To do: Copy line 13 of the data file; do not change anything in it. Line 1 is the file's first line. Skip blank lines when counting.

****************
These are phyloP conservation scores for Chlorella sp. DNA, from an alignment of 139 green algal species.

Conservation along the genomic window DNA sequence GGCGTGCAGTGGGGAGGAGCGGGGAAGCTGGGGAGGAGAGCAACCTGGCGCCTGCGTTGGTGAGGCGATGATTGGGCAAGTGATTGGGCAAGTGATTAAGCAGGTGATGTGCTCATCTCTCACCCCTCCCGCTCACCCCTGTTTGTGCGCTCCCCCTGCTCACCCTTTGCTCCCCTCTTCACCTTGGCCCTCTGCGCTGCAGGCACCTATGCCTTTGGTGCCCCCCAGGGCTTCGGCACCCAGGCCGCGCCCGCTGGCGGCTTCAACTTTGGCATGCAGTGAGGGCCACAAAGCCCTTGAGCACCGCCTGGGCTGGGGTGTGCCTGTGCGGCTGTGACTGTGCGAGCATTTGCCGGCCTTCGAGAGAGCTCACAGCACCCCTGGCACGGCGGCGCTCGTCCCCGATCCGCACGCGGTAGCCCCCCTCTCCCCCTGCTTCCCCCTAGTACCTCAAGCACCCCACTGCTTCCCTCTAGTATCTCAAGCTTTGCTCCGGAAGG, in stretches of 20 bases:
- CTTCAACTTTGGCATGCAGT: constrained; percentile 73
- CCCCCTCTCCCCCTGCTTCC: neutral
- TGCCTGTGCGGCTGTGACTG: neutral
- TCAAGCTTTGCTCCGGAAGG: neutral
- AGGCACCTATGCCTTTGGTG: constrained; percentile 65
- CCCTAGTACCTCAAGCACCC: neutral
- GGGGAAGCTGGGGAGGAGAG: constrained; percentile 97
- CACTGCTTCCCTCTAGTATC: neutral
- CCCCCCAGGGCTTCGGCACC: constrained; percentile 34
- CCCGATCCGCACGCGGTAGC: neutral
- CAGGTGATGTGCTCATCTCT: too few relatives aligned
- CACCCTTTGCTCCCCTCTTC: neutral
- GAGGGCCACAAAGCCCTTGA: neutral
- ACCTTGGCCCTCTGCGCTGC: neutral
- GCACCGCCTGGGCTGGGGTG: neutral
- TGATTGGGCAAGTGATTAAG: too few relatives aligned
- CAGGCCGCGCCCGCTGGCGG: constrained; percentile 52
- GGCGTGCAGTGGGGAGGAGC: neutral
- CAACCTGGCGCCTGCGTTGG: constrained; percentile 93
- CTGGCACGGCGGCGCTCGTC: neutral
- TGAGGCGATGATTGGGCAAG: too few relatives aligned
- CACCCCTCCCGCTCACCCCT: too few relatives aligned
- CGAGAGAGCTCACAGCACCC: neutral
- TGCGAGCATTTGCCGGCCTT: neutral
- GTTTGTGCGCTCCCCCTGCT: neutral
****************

- CAGGTGATGTGCTCATCTCT: too few relatives aligned